Regulated firms can finally use sensitive data to generate business outcomes and train cutting-edge technologies, like machine learning and artificial intelligence algorithms, without the need to consider compliance, security, and privacy risks in quite the same way.
Previous options = high risk
Anonymised data might seem to offer a solution – where some PII is removed but often some remains. If a data breach were to occur here, whilst potentially presenting as a lower risk, reverse engineering could take place for nefarious purposes. Please see here for the difference between anonymised and pseudonymised data
The alternative is to use raw data, which includes all relevant PII and comes with clear additional risk. If this were to be compromised, there could be significant harm caused to businesses and underlying customers. Due to strict regulations, terms within consumer contracts and best practice guidelines, the use of raw data are reserved only for the most absolutely critical uses.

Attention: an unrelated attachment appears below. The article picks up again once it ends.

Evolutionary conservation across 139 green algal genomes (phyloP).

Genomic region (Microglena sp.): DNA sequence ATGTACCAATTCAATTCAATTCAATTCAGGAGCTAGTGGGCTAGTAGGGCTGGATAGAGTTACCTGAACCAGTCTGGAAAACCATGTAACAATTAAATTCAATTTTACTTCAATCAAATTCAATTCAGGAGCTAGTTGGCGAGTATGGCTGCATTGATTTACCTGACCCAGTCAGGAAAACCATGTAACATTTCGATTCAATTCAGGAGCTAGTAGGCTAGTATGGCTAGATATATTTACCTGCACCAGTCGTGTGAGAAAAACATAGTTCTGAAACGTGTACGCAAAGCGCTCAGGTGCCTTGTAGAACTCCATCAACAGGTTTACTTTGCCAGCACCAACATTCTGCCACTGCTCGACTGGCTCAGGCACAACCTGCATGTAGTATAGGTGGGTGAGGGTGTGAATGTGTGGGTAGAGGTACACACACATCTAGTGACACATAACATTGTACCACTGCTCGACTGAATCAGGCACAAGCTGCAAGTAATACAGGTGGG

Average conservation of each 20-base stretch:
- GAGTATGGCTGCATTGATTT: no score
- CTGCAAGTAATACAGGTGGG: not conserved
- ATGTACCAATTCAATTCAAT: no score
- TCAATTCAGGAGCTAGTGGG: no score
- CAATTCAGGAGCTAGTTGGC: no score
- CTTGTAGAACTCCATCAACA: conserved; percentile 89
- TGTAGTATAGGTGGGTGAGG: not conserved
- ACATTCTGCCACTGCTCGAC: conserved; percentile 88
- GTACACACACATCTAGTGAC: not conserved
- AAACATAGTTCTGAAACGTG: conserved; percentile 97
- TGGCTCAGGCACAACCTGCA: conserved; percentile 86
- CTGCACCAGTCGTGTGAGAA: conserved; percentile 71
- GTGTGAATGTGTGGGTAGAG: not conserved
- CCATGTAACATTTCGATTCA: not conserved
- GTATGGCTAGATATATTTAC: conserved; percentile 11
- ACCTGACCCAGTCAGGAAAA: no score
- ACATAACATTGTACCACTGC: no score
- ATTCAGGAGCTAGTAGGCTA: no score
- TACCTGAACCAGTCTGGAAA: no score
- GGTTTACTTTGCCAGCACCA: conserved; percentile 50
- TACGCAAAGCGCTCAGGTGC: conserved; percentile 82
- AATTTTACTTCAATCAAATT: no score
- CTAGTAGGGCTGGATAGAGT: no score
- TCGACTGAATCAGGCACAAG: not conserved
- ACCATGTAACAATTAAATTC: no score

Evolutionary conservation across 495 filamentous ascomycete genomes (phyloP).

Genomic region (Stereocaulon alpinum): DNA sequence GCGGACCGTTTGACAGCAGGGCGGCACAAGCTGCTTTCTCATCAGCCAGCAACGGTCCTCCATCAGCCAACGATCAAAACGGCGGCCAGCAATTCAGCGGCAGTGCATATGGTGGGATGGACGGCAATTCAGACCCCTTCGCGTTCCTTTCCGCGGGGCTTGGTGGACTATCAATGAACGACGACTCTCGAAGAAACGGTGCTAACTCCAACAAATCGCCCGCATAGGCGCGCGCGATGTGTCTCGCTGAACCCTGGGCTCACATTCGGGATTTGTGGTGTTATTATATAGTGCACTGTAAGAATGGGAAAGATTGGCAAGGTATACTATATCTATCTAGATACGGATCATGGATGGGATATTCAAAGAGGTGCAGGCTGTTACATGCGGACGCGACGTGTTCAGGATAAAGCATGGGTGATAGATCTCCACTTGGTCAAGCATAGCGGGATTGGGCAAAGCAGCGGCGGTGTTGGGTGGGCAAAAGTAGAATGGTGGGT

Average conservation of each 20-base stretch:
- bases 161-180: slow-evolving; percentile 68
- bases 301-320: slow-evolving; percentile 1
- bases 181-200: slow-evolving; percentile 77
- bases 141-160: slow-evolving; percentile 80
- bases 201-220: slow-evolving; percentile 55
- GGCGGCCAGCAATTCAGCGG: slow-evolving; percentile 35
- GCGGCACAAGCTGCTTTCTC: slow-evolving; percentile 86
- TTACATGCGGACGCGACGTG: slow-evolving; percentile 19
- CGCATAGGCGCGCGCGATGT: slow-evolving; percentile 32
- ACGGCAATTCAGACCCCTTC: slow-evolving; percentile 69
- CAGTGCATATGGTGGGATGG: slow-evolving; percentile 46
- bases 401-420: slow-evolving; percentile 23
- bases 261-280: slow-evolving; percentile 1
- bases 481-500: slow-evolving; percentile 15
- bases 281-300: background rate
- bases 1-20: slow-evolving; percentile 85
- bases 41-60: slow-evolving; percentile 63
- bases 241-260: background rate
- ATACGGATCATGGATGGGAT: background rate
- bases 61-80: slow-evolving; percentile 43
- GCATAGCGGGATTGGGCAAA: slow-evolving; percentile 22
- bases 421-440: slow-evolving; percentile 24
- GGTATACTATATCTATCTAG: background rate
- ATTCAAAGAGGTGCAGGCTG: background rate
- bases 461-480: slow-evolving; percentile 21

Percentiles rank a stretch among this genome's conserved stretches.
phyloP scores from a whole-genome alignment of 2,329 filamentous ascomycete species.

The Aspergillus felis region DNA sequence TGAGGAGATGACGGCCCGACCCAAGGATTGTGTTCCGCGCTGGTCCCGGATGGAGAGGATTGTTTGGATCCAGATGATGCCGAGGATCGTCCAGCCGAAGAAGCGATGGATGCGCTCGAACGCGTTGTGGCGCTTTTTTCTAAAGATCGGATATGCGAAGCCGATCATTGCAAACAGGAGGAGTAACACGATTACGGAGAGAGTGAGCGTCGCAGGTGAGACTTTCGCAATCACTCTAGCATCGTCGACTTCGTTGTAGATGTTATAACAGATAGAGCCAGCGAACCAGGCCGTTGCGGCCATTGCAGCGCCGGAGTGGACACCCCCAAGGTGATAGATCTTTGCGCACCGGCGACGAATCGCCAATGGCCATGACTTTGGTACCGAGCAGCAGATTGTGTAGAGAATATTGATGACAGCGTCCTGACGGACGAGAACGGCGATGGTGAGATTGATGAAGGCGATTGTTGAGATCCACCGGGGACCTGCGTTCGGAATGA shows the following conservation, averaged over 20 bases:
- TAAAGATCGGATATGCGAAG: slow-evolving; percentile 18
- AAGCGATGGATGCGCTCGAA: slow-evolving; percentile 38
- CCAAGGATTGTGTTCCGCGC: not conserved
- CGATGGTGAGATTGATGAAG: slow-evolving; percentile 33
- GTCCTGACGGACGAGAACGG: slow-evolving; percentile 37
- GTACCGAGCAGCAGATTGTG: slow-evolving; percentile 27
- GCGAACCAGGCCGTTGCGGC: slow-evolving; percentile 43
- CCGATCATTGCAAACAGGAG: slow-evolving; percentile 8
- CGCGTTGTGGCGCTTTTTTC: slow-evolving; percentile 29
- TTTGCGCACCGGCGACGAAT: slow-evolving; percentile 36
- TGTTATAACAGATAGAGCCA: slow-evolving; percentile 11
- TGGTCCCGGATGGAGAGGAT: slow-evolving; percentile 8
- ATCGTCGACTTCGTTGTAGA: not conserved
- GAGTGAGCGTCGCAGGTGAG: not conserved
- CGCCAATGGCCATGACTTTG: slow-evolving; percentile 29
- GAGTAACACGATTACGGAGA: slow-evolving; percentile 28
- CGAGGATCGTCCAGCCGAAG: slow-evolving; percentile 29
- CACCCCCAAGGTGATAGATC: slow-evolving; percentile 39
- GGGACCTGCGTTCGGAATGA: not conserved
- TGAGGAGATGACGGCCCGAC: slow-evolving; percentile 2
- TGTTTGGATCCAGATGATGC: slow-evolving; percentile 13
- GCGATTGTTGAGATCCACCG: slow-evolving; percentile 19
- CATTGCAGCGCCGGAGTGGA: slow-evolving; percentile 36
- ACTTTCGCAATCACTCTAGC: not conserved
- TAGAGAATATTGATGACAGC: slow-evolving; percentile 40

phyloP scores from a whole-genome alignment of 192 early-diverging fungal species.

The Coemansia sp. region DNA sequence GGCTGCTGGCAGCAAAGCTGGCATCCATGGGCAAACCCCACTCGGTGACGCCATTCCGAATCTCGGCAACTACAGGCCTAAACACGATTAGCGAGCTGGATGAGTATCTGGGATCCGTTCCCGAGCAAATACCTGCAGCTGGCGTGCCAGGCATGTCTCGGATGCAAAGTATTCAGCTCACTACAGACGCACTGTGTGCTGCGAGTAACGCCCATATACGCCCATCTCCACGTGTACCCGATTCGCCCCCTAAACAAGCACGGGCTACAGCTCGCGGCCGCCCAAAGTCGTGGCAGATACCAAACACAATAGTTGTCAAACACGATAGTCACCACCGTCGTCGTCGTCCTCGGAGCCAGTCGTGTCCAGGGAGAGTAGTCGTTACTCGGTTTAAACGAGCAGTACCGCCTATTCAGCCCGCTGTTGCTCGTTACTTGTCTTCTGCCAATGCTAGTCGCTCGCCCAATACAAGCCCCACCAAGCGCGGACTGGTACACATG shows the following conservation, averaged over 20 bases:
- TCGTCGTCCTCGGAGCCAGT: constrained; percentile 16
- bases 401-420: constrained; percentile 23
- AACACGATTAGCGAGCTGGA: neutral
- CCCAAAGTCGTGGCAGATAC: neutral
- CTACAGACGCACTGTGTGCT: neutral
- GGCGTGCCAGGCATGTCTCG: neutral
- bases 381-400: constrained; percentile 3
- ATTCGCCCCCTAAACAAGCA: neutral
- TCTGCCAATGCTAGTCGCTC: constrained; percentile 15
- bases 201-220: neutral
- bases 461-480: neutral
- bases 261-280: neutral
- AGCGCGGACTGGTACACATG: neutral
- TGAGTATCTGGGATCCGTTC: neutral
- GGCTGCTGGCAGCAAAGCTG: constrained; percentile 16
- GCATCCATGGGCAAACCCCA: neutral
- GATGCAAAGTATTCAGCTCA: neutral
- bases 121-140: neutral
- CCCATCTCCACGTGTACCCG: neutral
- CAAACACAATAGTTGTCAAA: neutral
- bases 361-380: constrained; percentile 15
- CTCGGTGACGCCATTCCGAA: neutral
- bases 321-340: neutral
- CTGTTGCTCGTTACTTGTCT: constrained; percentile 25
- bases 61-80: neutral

Synthetic data addresses a number of these challenges at once. By creating a copy of the original data set and making minor, random changes, this completely protects the consumer and transaction credentials making it impossible to re-engineer back to the original set. The resulting properly synthesised data set has no PII in it and is as good as a like-for-like match when used to find revenue opportunities or areas for reducing cost.
Synthetic data use cases
Synthetic data can allow actionable insights from information that has been locked away until now including:
- analysing the spending of small business users;
- customer preference segmentation for marketing purposes;
- identifying new fraud detection trends; or
- accelerating customer loan decisions.
Additionally, synthetic data can safely supercharge technology capabilities such as artificial intelligence engines and machine learning algorithms to create new products, improve efficiencies, reduce operational costs, and innovate by leveraging new business insights.